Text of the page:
12.12.17 Mechanic's Liens

Mechanic’s Lien Coverage Requires Underwriter Approval.

PRIORITY

Can the construction loan mortgage have initial priority over mechanic's liens?

Yes, provided that compliance with Section 507-46 of Hawaii Revised Statutes is carried out. [All statutory references in this entire section are to Hawaii Revised Statutes as amended.] That statute provides if a mortgage is recorded prior to the date of completion, and all or a portion of the money advanced under and secured by the mortgage is thereafter used for the purpose of paying for the improvement, the mortgagee shall be entitled, to the extent of the payments, to priority over liens of mechanics and materialmen, but no such priority shall be allowed unless the mortgage recites that the purpose of the mortgage is to secure the monies advanced for the purpose of paying for the improvement in whole or in part.

A mechanic's lien takes effect from the time of the visible commencement of operations for the improvement. It ranks equally in priority (subject to the provisos hereinafter contained) with all other mechanic's and materialmen's liens and has priority over all other liens of any nature, except liens in favor of any branch of the government and mortgages, liens, or judgments recorded prior to the time of the visible commencement of operations. Liens for wages for labor performed in the completion of the improvement, but not exceeding $300 for each claimant, shall have priority as a class over all other mechanics' and materialmen's liens where claims are filed by:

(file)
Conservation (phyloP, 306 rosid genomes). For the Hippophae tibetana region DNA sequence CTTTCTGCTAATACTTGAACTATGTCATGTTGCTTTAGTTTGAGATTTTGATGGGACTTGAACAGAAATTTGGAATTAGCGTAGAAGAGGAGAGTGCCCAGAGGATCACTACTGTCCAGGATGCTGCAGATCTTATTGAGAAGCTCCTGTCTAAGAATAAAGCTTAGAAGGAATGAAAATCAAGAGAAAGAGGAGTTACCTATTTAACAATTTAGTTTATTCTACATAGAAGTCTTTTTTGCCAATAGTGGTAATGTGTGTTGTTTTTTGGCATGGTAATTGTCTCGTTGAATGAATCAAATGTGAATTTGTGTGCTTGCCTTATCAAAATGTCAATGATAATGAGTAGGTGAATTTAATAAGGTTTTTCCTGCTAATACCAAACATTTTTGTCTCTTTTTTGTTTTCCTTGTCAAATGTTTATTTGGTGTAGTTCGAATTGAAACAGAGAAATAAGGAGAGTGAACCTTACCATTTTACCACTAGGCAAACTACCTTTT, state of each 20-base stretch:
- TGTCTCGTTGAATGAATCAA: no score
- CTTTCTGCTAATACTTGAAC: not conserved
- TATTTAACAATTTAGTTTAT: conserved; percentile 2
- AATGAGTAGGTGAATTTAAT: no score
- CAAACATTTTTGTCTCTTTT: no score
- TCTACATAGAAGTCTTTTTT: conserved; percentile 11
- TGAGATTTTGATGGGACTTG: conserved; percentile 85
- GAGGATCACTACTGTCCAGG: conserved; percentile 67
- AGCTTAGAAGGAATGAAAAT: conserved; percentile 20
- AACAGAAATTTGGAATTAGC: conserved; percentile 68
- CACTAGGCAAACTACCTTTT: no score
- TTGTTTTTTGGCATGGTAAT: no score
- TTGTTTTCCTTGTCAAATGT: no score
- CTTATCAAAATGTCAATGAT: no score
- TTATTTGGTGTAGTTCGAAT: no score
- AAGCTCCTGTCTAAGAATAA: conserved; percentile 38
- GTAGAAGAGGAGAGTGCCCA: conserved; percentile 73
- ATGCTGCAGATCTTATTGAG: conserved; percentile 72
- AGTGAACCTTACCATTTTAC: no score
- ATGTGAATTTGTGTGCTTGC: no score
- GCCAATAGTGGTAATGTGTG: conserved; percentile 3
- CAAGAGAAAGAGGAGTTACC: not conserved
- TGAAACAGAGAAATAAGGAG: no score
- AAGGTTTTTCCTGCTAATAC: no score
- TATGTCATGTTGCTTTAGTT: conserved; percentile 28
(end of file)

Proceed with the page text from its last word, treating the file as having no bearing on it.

• the person who actually performed the labor;
  • the person's legal representative in the event of death or incapacity, or
  • the director of labor and industrial relations pursuant to chapter 371.

The term "visible commencement" means the first actual work of improvement as part of a continuous operation; or, the first delivery to the site of materials to be used as part of a continuous operation in the improvement. The work and/or delivery of materials must be of such manifest and substantial character as to notify interested persons that the real property is being improved or about to be improved. (§507-41).

Will initial priority as to future disbursements be retained only if certain procedures are followed?

Under Section 506-1, a mortgage which secures future advances, up to but not exceeding the maximum amount of future advances stated in the mortgage, is superior to any subsequently recorded mortgage, lien or other encumbrance or conveyance, other than liens for real property taxes and assessments for public improvements, even through the subsequently recorded mortgage, lien or other conveyance is recorded prior to the date on which any advance or advances have been made.

Under Section 507-46, if a mortgage is recorded prior to the date of completion of the improvement, and all or a portion of the money advanced under and secured by the mortgage is thereafter used for the purpose of paying for the improvement, the mortgagee shall be entitled, to the extent of the payments, to priority over liens of mechanics and materialmen, but no such priority shall be allowed unless the mortgage recites that the purpose of the mortgage is to secure the monies advanced for the purpose of paying for the improvement in whole or in part.

If priority is lost, can it be regained?

Notices of Cessation are not provided for under Hawaii Revised Statutes.

If a mortgage is recorded before the date of completion ("date of completion" is a term of art under Hawaii Revised Statutes), that mortgage has priority over a mechanic's lien that has been based on visible commencement of work on the improvement if:

  • all or a portion of monies advanced under and secured by the mortgage are used to pay for the improvement and